Referendum in Great Britain (Brexit) about relationship with Eur

On Thursday, June 23, 2016, 52% of Britons voted ‘yes’ to a referendum proposing that Britain withdraw from the European Union, an economic and political partnership of 28 European countries. Brexit, or Britain’s Exit from the EU, triggered uncertainty about future economic relations with the UK and EU, and sent shockwaves throughout the world.

Shortly after the results were revealed, David Cameron announced his intention to resign as Prime Minister, the British Pound dropped to its lowest level in 31 years, and UK stocks fell drastically as well.

Noting the importance of the UK to the global economy, the IMF has cut its forecasts for global growth and financial experts worldwide are predicting what effect the EU referendum will have on their own regional economies.

But how will Brexit affect the real estate markets in Canada and America?

Mortgage rates will drop

Mortgage rates fell following the Brexit vote, and according to Jonathan Smoke, the chief economist at Realtor.com, mortgage rates haven’t been this low since 2012.

“Lower rates produce lower monthly payments and greater buying power — those who are well qualified can afford a home that’s 8 percent more expensive than at the beginning of the year. That’s more than enough to offset the rise in prices during that time,” he says.

Buyers who can lock in financing at these historically low rates will end up spending less money in the long-term, and financiers have already reported seeing an increase in refinancing applications post-Brexit.

However, Smoke adds that the low rates come with tougher credit restrictions, so buyers who don’t need financing, have excellent credit or can afford to put 20% down will have a distinct advantage, as will individual investors because they typically have more capital available than other buyers.

Interest rates will remain low

In Canada, BMO analysts believe that Brexit will result in pressure to keep interest rates low.

Following a “leave” vote economists Douglas Porter and Robert Kavcic predict that The Bank of Canada “will remain on ice even longer and Canadian rates will again probe all-time lows, keeping mortgage rates at an extremely low ebb and thus further fanning the flames in the domestic housing market.”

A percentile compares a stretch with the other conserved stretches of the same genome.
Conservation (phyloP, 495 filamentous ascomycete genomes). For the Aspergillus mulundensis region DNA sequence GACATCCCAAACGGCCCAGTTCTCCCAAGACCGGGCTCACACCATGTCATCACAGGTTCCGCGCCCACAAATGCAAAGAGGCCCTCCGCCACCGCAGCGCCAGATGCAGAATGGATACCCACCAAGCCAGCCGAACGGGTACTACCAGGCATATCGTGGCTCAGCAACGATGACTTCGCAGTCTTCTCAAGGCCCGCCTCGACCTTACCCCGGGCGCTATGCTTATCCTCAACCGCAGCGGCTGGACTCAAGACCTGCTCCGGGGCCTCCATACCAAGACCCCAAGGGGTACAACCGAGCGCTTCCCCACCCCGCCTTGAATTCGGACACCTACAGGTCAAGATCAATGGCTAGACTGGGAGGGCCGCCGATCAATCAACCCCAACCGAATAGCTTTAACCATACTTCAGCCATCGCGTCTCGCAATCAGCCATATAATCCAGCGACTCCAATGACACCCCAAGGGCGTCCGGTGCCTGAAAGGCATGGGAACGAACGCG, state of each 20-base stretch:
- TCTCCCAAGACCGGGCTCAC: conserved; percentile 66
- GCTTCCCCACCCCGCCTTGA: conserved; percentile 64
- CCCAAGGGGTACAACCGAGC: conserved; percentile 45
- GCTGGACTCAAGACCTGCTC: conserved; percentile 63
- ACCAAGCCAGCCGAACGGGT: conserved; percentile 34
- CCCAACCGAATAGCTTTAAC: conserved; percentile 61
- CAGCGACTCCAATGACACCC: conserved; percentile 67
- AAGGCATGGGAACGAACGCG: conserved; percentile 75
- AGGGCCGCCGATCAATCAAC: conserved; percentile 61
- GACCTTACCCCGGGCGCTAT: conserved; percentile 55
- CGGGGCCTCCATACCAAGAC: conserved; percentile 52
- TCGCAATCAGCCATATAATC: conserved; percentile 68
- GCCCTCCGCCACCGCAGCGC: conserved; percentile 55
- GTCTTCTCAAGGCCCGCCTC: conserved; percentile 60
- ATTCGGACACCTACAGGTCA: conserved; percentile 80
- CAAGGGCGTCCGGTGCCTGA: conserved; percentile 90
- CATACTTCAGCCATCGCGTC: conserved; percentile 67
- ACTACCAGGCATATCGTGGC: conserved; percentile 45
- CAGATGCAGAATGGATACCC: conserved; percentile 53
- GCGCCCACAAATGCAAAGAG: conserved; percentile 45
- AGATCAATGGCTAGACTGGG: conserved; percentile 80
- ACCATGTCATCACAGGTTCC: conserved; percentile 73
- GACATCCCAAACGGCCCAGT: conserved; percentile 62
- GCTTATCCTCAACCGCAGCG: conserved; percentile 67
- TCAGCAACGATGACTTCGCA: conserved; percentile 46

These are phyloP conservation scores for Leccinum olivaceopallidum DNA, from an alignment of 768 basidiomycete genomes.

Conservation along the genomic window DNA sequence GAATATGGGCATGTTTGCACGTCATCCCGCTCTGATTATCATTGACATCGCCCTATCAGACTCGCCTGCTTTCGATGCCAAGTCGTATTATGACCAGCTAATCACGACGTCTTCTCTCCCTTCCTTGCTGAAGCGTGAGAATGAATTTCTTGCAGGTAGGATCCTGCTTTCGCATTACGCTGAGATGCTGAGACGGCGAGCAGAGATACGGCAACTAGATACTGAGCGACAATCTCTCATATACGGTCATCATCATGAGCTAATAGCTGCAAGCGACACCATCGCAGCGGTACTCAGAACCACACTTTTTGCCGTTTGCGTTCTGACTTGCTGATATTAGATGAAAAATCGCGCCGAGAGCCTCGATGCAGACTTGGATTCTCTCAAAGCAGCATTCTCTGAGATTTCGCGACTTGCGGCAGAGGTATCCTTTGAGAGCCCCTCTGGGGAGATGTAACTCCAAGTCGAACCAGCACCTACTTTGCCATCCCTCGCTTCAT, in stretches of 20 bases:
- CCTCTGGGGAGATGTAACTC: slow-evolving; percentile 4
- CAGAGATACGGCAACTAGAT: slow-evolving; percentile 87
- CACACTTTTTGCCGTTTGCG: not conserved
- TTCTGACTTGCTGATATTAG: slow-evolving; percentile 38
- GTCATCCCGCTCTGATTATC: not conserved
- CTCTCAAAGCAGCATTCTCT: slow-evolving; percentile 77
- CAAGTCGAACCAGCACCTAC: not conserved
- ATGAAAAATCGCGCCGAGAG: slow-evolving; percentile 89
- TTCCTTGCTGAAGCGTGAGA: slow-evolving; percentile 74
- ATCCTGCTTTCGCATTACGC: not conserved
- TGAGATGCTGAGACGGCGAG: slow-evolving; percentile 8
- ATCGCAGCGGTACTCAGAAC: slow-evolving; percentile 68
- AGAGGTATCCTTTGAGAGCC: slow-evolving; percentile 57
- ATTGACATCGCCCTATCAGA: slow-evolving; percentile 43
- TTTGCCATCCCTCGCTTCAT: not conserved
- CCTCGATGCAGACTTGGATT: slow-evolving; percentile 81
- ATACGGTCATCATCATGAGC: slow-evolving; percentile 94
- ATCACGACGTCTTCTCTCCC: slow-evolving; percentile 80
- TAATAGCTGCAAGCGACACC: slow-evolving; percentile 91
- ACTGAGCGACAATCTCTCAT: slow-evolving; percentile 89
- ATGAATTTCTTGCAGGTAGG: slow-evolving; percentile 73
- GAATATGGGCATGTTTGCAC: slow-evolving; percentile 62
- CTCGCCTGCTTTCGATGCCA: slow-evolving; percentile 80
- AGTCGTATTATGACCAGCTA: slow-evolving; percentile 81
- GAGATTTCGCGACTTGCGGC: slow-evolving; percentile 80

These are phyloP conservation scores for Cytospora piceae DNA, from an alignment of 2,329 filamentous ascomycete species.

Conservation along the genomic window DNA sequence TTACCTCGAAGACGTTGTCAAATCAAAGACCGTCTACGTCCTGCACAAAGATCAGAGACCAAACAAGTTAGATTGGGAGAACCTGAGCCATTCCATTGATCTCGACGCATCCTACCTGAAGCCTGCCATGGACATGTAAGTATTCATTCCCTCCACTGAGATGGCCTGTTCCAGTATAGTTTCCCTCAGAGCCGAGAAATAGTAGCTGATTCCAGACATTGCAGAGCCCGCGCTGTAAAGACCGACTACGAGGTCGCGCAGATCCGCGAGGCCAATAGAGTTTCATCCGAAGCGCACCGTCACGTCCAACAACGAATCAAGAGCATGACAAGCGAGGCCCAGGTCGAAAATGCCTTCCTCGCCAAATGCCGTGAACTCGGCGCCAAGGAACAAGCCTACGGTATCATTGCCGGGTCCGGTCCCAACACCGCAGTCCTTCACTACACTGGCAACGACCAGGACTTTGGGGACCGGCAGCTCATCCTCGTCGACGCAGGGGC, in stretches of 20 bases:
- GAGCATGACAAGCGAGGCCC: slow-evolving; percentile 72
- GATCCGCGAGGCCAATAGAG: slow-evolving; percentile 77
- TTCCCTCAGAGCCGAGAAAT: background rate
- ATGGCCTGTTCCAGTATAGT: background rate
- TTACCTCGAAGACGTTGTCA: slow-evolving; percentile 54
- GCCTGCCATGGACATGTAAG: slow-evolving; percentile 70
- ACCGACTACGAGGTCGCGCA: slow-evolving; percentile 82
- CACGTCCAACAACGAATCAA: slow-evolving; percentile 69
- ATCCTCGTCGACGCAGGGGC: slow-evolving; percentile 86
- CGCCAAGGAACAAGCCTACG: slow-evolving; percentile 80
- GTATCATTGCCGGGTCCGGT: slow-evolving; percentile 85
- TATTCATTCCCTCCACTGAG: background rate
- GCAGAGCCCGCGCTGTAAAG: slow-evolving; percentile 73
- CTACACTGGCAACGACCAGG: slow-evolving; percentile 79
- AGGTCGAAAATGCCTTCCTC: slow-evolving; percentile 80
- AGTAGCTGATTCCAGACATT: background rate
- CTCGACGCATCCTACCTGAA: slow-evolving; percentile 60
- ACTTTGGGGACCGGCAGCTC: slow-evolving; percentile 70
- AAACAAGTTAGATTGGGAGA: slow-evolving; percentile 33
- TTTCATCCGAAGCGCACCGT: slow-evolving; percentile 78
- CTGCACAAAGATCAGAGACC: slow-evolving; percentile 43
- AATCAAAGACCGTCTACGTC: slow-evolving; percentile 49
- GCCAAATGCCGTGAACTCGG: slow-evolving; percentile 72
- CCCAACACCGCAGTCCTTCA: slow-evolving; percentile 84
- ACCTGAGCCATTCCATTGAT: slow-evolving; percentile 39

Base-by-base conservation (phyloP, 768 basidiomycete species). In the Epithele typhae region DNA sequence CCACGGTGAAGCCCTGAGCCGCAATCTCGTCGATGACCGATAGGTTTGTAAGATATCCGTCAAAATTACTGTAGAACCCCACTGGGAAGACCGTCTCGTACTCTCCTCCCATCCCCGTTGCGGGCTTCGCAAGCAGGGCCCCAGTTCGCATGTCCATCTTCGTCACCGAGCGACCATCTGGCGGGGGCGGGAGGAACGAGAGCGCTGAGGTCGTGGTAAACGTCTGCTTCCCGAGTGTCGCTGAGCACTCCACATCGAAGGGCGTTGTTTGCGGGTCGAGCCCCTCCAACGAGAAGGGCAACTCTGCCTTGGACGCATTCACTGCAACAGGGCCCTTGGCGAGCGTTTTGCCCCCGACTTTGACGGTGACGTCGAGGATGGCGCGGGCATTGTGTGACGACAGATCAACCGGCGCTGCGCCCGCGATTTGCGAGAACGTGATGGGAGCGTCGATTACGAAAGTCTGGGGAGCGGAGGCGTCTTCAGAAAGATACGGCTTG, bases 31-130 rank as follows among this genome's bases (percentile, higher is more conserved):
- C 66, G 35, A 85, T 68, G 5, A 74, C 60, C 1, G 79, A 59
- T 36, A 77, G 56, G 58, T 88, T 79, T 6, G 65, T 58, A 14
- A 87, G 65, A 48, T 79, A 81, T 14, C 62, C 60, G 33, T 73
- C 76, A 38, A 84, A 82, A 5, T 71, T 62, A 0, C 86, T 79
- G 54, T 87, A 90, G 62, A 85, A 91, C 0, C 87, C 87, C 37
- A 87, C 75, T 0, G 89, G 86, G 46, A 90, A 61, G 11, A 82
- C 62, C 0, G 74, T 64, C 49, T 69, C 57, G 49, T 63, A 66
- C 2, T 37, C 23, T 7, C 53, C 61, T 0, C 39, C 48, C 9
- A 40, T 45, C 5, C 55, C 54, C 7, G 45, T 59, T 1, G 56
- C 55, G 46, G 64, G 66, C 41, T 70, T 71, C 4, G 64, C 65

Prolonged low interest rates may push housing prices out of reach for younger homebuyers, particularly those in Toronto and Vancouver where real estate prices are said to be outpacing local economic fundamentals like income growth and job creation.

Property values will rise

Home prices across Canada are expected to rise an average of 12.4% from 2015 according to a Bloomberg report. Forecasts indicate that Vancouver properties will increase by 27% and Toronto houses with increase by 14.9%, making an average home purchase C$1.2 million and C$718,000 respectively.

Rising property values may seem like good news to homeowners, but Porter warns that it could hurt the housing market in the long run because the increase is a symptom of a struggling global economy.

Stateside, home values are also expected to increase due to lower mortgage rates and an influx of foreign capital. Experts are concerned about what this will do to housing markets in hot investment cities like New York, San Francisco and Houston.

“Foreign investment can create a housing bubble in certain areas, making it difficult or practically impossible for Americans to buy a home in their own country,” says Laura Agadoni, a real estate blogger and long-time landlord.

Rent increases are also expected in these areas as a result of an increased number of foreign investors buying up properties and turning them into rentals.

What to expect next

The UK has to formally notify the European Council of its decision to leave the EU, after which a negotiation for its withdrawal will begin. This process, outlined in an agreement called Article 50, could take up to two years.

According to Jason Coppel QC, legal counsel for the UK government, the administration does not plan to initiate their departure from the EU this year, but there is speculation that the process will begin early next year.

Experts are saying that it could take the UK up to 10 years to fully extract itself from the EU, with uncertainty and volatility being the only certainties during this time. So whether you decide to cash in on your home’s increased market value and sell it to investors, or refinance your home to lock in a lower mortgage rate, you’re encouraged to do your due diligence to ensure that you’re making informed decisions that make the best financial sense for you.

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